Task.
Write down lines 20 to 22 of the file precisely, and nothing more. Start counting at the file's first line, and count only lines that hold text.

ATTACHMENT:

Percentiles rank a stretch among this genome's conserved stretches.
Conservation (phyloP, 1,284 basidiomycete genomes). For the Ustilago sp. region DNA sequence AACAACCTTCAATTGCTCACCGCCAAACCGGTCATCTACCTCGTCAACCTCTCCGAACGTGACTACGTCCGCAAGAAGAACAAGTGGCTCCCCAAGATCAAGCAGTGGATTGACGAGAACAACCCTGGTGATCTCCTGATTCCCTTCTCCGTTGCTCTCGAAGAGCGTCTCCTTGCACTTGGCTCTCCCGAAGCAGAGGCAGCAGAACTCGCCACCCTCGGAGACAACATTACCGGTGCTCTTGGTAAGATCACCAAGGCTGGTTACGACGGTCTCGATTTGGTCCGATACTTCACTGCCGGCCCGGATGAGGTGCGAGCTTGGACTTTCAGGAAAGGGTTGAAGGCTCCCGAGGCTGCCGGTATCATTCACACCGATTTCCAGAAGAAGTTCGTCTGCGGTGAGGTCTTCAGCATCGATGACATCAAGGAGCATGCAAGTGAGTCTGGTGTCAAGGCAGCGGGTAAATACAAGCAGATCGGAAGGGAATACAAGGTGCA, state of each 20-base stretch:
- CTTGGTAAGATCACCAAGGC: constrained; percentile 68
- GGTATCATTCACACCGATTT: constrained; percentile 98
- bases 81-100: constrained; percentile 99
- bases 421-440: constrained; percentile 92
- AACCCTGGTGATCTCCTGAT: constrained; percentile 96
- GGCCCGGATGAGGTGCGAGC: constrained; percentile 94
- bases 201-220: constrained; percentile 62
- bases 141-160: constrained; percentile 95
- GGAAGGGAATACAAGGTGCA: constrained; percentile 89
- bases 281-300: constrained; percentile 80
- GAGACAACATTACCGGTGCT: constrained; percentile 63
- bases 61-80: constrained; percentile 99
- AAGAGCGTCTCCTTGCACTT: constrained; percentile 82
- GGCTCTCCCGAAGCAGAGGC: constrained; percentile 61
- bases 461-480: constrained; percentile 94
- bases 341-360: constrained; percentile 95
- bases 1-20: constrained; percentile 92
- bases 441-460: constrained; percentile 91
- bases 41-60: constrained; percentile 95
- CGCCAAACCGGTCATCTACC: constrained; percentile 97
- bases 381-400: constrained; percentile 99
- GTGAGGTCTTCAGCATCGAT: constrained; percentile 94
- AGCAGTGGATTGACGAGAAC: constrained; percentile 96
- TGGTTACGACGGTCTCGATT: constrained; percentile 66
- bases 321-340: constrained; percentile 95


- bases 441-460: constrained; percentile 91
- bases 41-60: constrained; percentile 95
- CGCCAAACCGGTCATCTACC: constrained; percentile 97